Since the coronavirus pandemic, we’ve all needed to stay closer to home and for many of us that has involved exercising locally too. It has really opened my eyes up to some of the spots we have on our doorstep.
When restrictions were introduced in March 2020, I made a commitment to do either a daily run or a daily walk. To begin with I stuck to routes I knew well but as time marched on, I explored paths less trodden.
I use Ordnance Survey maps all the time; I love sitting down with a paper map, scanning it to see where paths link up and plotting routes. OS Maps have a fantastic app which includes the ability to search for walks, runs or cycle rides near you.
Devon has more than 3,000 public rights of way. Devon County Council has a useful interactive map which you can use to find ones near you or check out their Explore Devon site – it’s full of great content.
I was already familiar with a long distance footpath which passed within yards of my front door and spent some time exploring sections of it. The John Musgrave Heritage Trail was created by the namesake, himself a keen rambler. It is a 35-mile trail running through Torquay to Brixham via pretty villages, Norman castles and quiet rural lanes.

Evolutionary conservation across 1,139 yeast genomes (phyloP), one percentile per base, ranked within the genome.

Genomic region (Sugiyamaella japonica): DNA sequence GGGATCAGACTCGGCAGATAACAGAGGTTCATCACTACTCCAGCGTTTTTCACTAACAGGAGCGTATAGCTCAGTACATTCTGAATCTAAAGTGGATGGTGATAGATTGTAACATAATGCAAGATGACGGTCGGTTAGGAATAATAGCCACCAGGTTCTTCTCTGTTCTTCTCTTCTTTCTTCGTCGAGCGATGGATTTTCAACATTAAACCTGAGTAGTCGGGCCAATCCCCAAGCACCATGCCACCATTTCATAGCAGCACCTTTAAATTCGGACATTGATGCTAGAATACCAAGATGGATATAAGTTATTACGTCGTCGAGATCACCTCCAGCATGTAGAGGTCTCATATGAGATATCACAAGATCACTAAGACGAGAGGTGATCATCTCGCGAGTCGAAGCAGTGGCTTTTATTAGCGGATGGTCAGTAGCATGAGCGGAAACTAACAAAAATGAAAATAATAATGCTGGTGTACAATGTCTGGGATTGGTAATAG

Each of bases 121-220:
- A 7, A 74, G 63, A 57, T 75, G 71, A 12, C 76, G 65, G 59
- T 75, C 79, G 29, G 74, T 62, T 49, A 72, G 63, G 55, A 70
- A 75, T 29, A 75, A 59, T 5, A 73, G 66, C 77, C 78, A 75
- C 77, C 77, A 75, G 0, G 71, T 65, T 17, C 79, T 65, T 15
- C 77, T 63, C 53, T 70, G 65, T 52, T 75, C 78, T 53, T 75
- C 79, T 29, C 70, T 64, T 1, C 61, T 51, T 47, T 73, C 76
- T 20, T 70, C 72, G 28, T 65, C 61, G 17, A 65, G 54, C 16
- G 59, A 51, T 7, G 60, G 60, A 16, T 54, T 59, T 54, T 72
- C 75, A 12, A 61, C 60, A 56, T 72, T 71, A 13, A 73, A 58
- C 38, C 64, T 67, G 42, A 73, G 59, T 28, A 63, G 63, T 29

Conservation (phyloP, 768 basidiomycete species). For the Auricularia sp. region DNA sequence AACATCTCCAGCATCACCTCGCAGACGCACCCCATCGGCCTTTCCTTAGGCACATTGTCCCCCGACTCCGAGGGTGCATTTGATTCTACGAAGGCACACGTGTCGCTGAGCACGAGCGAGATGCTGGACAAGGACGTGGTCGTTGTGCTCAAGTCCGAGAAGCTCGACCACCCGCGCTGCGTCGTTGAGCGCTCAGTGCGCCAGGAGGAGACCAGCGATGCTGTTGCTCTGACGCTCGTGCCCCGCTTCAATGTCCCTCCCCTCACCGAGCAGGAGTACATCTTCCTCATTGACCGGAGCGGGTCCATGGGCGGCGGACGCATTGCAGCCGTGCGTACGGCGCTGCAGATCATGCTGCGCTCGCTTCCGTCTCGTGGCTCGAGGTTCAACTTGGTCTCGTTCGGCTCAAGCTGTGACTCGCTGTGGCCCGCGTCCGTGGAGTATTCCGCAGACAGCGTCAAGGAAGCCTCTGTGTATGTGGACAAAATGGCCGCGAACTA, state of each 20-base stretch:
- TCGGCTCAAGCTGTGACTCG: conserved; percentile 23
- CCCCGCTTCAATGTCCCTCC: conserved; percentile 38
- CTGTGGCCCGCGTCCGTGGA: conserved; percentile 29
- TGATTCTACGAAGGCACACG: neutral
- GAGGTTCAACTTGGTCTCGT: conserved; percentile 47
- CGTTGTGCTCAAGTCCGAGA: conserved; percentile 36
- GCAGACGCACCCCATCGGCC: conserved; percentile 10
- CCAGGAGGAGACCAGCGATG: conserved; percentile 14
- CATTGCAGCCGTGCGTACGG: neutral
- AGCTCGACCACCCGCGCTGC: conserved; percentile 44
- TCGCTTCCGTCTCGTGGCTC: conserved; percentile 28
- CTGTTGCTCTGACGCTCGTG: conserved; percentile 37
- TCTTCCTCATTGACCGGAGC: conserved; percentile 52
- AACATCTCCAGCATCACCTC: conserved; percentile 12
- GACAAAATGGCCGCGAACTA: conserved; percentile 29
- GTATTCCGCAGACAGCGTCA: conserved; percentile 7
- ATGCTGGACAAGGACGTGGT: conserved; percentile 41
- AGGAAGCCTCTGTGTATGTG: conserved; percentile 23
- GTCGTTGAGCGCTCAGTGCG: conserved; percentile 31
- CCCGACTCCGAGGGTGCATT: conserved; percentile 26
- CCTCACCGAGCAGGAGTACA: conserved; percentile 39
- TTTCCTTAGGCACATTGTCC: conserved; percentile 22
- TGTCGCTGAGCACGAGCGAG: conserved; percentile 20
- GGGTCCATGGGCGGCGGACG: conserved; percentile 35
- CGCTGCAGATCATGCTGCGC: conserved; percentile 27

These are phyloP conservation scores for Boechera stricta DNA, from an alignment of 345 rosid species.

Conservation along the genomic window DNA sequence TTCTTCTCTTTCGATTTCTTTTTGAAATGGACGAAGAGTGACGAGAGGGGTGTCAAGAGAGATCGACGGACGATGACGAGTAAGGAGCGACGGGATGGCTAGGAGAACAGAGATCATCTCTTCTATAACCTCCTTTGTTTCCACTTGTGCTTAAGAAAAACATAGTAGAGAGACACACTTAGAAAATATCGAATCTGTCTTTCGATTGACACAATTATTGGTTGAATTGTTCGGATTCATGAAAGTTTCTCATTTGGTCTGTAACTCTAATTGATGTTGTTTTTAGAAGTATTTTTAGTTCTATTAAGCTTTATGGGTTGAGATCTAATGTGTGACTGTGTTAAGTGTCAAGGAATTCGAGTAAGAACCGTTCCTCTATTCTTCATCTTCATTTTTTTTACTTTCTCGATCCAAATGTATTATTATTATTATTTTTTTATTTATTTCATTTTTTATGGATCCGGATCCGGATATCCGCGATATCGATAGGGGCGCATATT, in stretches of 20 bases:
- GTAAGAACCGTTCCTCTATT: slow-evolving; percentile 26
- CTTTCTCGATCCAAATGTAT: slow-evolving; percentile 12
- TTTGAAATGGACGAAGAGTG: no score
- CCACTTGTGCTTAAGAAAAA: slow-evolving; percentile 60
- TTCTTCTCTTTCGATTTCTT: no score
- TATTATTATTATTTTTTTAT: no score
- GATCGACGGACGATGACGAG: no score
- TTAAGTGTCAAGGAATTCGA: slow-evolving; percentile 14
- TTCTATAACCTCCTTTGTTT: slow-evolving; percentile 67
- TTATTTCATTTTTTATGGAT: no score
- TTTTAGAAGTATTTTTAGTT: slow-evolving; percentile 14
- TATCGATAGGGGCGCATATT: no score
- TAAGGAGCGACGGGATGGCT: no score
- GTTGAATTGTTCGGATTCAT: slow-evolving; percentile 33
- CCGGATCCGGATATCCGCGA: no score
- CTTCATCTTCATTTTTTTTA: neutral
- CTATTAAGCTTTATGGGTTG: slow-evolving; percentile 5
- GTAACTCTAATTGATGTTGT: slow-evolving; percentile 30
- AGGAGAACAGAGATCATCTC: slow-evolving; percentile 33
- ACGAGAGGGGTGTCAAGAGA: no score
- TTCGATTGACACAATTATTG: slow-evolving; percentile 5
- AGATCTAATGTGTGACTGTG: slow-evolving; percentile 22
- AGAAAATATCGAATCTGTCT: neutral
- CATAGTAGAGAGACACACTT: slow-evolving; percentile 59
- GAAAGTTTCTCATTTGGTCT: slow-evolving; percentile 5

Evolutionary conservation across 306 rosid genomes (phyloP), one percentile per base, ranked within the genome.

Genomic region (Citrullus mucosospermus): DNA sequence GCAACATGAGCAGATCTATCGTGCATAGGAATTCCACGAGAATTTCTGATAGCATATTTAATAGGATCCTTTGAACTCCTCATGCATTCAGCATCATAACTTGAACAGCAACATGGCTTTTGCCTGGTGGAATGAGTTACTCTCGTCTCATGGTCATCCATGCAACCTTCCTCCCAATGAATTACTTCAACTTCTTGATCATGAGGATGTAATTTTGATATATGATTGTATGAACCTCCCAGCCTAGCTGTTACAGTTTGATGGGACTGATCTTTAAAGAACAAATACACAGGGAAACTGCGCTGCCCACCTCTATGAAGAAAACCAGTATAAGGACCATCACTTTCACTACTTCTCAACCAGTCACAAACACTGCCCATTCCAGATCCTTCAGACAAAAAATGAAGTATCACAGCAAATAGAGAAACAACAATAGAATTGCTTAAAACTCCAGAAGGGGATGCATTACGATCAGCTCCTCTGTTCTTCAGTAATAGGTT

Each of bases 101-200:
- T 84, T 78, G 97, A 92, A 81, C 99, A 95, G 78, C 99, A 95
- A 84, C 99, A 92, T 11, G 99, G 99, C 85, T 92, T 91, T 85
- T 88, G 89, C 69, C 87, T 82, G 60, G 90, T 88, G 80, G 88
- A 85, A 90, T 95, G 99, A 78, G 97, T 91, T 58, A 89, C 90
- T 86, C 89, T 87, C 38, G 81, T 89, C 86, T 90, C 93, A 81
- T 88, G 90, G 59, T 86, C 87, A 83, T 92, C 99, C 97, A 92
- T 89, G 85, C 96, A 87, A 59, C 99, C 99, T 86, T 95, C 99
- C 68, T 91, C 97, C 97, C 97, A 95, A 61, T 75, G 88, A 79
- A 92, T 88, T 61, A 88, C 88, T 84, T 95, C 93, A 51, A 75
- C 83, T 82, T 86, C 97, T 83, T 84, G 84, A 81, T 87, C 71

I found new woodlands – well, they had always been there but I’d just noticed them – old drove roads along which cattle were shepherded to summer pastures and looked around prehistoric settlements and field systems on hilltops with fantastic views.
I’ve visited these places throughout the seasons and have loved seeing the various colours of nature, the wildlife and the agricultural changes. There have been times when I’ve spotted a bird and hastily made a note on my phone of its markings so I could identify it later on. Never did I think I would become excited about seeing a bullfinch or goldfinch but there you go.
And so it was that last May I found myself rising at 4.30am, International Dawn Chorus Day, to sit in my garden and listen to nature’s symphony. The dawn was damp and grey clouds hung overhead but I threw on a bundle of layers, made a flask of coffee and stepped into my garden just as a bat flip-flapped through. I sat for a long time listening to all the noises: blackbirds, robins and house sparrows. Oh, and seagulls too (but they don’t count because they are always mewing).
I think being forced into a situation where you cannot move about as freely as you please does encourage you to look deeper, closer and more carefully at the world around you. During the initial lockdown there was a certain thrill about having usually busy roads to yourself, hearing the birds above anything else and seeing nature flourish.
A few days ago as the rain fell in sheets and the wind blew like a trumpet, I togged up in waterproofs and stumbled up the road, happening upon a small clump of snowdrops on a patch of grass beside the road. In previous years, I’d travelled to places to see them in abundance yet here they were. There was something joyful about them – waving, bobbing and beckoning their delicate white heads metres from my house.
If anything can entice to explore from your front door, it’s the prospect of what you might see.